Wednesday, July 21, 2010

County of San Diego v. Gorham (Cal. Ct. App. - July 21, 2010)

There's always been a part of me that's profoundly concerned with a lot of default judgments. We routinely base them -- as we must -- on declarations of service. The affidavits of service almost always look fine. But what if the process server is simply lying? Wouldn't it be totally easy just to say you've served someone, and instead go out and have a beer? The consequences for the defendant are severe, and how could we ever catch the process server in the lie?

Here's one way. When the person allegedly served was incarcerated when they were allegedly served at a place they hadn't lived over a year. When that's the case, well, it's pretty easy to catch.

But that's pretty unusual. In most cases, it'll be the "neutral" process server's word against the self-interested defendant's. Or, more often, the process server's completed declaration versus nobody, since the defendant won't show up. In such settings, who wouldn't believe the process server?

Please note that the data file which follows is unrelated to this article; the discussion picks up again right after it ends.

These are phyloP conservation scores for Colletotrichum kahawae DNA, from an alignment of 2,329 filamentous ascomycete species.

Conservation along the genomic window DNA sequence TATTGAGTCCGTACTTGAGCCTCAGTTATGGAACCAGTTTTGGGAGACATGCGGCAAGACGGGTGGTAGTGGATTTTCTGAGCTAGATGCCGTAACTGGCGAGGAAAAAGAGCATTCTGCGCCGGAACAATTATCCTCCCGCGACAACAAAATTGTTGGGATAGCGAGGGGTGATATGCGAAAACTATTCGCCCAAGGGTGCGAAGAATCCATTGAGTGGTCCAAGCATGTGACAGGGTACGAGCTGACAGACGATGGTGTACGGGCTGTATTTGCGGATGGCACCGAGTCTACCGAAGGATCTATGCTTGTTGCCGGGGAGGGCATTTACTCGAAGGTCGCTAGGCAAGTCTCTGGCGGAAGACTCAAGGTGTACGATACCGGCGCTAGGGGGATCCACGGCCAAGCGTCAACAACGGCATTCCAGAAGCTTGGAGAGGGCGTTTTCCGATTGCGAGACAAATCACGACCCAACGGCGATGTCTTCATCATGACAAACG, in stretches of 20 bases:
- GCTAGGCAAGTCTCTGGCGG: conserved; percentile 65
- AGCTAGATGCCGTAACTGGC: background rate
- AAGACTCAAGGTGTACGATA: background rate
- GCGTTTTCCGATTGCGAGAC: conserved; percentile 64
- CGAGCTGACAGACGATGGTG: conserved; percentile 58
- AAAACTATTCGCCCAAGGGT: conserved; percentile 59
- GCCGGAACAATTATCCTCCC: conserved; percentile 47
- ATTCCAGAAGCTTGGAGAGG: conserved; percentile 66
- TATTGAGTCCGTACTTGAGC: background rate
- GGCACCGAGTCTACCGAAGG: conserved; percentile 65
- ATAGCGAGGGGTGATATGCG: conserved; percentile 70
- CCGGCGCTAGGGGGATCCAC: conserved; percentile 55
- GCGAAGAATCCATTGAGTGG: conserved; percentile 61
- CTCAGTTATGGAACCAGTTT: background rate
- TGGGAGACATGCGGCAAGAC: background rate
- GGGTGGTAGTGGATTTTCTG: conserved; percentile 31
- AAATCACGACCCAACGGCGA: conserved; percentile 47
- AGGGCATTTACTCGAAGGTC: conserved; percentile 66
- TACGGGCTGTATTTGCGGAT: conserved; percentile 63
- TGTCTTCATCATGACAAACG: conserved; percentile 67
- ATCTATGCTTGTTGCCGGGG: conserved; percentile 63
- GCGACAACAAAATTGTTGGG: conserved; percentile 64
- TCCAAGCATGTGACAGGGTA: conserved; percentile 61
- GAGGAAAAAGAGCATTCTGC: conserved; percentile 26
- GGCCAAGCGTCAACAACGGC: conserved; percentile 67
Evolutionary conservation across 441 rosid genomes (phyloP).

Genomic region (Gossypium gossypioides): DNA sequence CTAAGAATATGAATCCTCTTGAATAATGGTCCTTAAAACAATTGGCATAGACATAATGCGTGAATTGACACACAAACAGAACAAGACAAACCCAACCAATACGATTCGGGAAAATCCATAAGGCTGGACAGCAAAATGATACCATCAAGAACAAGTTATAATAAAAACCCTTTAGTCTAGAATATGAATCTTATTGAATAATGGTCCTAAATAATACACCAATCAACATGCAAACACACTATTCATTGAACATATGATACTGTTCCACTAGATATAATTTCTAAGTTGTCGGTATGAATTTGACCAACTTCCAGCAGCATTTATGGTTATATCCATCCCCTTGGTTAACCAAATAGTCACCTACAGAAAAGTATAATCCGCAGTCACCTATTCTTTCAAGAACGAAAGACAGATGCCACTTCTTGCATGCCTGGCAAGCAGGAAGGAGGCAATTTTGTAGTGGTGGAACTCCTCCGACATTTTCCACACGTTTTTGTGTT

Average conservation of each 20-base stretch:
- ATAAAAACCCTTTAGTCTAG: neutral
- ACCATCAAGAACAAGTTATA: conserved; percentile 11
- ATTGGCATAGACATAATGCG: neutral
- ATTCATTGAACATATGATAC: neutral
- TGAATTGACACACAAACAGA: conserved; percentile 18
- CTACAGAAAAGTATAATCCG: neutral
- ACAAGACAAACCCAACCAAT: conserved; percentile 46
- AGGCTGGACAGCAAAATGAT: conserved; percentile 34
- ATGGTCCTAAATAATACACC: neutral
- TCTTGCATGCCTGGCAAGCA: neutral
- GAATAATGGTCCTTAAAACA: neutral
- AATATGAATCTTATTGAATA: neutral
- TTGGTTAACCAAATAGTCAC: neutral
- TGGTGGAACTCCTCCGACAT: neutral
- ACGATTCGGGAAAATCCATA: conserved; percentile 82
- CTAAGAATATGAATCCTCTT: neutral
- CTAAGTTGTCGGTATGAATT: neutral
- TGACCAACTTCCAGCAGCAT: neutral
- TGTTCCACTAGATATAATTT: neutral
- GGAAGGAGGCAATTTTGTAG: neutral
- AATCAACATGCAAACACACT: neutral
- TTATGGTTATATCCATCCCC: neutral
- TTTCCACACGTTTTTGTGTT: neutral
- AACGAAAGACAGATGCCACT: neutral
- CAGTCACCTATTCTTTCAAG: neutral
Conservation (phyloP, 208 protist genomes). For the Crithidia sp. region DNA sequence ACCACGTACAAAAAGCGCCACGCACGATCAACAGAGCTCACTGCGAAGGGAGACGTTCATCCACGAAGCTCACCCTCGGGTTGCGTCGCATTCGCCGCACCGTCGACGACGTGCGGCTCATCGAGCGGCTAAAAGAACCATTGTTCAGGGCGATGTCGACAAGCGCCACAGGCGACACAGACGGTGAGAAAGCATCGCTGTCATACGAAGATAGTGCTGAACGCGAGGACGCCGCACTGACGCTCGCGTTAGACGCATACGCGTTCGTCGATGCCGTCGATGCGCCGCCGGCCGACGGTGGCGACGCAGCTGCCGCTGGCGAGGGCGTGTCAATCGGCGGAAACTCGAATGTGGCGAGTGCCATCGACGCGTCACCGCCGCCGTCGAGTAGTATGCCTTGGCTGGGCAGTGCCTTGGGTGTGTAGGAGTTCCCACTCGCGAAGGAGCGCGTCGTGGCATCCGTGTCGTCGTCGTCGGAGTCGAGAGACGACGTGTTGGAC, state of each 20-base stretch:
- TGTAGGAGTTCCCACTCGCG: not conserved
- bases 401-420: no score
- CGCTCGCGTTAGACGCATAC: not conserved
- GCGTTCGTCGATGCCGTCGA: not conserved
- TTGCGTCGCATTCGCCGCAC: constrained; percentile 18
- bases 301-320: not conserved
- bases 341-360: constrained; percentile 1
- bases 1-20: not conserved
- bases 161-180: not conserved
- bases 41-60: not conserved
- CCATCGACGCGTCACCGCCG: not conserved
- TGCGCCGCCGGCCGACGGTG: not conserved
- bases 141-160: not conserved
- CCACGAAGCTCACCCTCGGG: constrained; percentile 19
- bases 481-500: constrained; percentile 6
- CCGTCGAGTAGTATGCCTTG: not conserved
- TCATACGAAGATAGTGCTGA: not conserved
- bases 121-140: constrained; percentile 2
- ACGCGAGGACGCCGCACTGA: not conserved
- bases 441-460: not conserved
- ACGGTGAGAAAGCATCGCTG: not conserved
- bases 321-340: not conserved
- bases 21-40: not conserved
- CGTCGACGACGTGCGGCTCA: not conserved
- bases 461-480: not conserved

I can't devise a better system. We have to rely on people's word at some level. But here's a setting in which I'm not sure that reputational and other incentives really work, if only because of the low likelihood of getting caught. So it's a potential problem without any real solution. Except in cases like this one, which is the exceptionally rare case in which (1) we can be pretty sure the process server committed perjury, and (2) we can also be pretty sure that the allegedly served defendant had a totally good defense on the merits.

Small solace.